(Phys.org) -- A PhD student at The University of Western Australia is creating the first map to show the distribution of floating marine plastics in Australian waters, and models that chart the likely pathways of these plastics and sea turtle hatchlings.
"The early life of sea turtles occurs at the ocean's surface, where there's an increasing amount of floating plastics that are proving fatal to hatchlings," PhD student Julia Reisser said.
Ms. Reisser, who is also a CSIRO researcher, has been studying sea turtles for nine years and in 2010 she broadened her research to include marine plastics.
"My work is identifying the places contributing most to the increase in plastics in Australia's oceans and how this links to sea turtle life cycles," Ms. Reisser said.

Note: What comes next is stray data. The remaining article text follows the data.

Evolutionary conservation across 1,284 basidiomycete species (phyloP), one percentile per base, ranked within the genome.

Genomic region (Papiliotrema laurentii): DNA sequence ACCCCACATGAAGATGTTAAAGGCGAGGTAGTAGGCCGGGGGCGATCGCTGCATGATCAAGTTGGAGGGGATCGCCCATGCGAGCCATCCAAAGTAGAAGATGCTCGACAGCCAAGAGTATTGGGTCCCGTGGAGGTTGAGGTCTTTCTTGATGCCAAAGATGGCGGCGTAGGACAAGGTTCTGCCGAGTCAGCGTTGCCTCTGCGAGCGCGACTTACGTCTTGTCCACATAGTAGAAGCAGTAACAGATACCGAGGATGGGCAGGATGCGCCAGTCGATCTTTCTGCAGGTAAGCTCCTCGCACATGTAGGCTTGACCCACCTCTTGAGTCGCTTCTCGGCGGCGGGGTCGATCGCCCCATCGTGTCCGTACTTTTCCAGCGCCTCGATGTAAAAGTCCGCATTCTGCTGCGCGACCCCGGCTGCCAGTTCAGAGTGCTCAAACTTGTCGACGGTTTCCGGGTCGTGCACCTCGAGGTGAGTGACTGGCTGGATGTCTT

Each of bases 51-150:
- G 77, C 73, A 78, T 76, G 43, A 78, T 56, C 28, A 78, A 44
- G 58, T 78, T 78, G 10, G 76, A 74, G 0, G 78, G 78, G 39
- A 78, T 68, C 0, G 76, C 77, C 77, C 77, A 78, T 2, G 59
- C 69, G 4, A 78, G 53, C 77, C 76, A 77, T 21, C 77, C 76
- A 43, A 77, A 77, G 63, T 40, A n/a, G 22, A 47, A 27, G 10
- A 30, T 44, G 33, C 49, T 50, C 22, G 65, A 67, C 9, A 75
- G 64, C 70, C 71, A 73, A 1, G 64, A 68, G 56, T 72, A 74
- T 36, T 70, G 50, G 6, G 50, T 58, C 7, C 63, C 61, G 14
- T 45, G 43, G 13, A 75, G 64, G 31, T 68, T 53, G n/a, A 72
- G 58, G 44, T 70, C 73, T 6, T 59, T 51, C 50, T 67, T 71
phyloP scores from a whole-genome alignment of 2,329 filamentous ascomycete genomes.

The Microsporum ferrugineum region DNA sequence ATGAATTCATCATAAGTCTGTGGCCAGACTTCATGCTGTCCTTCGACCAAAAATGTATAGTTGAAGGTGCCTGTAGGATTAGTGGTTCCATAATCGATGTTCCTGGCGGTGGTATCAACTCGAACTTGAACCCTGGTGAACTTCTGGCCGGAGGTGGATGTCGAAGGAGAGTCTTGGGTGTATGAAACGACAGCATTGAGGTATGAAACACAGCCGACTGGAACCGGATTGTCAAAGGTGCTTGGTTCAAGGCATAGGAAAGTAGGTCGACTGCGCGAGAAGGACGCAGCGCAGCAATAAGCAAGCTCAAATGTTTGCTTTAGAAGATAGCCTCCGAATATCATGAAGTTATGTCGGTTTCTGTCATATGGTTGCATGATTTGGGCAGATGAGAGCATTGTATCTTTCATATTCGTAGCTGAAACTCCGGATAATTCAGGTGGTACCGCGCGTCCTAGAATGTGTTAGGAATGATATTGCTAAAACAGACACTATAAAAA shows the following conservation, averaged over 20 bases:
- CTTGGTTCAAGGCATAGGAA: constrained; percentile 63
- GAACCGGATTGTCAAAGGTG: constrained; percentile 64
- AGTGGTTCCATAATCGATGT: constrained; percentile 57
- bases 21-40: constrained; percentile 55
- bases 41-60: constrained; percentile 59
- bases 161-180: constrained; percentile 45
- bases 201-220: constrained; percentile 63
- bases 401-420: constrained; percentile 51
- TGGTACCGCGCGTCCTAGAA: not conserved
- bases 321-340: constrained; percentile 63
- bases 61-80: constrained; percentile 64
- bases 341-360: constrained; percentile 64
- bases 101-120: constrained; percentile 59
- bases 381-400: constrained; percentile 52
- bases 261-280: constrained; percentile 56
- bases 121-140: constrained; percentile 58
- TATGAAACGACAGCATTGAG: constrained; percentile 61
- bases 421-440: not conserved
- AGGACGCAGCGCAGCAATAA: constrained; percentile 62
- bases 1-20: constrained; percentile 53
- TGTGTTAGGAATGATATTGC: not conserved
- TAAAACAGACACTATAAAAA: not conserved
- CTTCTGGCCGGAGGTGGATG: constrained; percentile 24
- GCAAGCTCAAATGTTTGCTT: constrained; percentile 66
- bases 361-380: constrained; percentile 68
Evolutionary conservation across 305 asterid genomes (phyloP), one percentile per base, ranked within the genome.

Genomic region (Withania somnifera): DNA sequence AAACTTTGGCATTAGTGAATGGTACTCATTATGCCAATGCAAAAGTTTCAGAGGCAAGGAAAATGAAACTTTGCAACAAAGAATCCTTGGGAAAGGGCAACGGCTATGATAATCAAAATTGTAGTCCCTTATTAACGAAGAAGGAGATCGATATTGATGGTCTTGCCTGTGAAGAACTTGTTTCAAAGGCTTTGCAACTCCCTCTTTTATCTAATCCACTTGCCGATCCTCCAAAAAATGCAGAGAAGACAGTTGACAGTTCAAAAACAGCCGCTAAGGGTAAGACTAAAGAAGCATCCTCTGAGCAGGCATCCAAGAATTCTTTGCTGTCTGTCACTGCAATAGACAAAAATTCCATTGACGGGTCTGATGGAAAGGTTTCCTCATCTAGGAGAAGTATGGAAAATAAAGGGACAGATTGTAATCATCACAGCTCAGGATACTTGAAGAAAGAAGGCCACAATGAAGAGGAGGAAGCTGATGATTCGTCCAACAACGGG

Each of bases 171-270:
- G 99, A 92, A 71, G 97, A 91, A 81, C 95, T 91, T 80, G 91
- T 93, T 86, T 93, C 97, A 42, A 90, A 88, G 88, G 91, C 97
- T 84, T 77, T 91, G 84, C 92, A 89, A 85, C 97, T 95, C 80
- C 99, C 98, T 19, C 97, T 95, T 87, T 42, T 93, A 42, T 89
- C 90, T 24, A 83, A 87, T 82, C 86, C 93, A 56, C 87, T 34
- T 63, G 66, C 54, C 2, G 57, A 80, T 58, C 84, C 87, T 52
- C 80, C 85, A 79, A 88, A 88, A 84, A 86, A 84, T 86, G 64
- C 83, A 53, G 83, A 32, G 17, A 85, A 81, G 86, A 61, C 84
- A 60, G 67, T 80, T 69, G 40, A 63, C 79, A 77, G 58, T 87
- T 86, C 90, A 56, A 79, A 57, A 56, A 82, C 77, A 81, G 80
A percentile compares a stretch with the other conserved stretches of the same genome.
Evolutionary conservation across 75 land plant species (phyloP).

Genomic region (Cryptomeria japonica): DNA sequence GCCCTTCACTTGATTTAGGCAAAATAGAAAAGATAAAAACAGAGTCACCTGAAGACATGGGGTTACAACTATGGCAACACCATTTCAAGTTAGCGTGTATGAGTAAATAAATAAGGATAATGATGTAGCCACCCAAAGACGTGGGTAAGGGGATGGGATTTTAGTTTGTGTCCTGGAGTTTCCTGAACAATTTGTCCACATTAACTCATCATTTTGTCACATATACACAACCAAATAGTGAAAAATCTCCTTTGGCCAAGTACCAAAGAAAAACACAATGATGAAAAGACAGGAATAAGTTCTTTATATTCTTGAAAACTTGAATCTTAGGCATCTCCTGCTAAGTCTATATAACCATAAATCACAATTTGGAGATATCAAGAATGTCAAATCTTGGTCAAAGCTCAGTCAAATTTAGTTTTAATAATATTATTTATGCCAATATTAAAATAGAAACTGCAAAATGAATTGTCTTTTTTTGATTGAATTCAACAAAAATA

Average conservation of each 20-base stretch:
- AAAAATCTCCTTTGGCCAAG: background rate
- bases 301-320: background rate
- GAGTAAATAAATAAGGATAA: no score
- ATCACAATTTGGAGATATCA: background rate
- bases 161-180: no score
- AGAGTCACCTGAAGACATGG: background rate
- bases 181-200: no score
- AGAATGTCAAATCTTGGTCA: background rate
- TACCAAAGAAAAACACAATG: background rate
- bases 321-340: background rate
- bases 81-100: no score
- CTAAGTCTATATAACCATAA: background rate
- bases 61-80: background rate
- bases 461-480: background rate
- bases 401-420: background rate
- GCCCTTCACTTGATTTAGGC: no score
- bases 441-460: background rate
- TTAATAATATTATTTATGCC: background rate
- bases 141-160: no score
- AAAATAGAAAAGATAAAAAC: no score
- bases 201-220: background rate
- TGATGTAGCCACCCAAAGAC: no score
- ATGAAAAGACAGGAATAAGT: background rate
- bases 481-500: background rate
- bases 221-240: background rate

"We're quantifying plastic pollution hazards and its distribution throughout Australia's oceans, and contribute to a national marine debris audit being undertaken by CSIRO's Wealth from Oceans National Research Flagship."
The research is been undertaken onboard the Marine National Facility vessel Southern Surveyor, which is owned and operated by CSIRO, and available to all Australian scientists. Securing research time on board is highly competitive and allocated to quality science projects that are internationally peer reviewed and in the national interest. Once major voyages are allocated, the transit time between these is offered to early career researchers and students under the Next Wave' program.
"It's an incredible experience as a PhD student to be the Chief Scientist onboard Southern Surveyor for a transit voyage, and to have access to a research vessel equipped with modern laboratory facilities and deep-water research technology," Ms. Reisser said.
The Southern Surveyor will be replaced in 2013 by Investigator, a new state-of-the-art 93.9-metre research vessel capable of spending up to 300 days a year at sea, and able to support scientific research across the oceanographic, climate, geological, fisheries and ecosystems disciplines.
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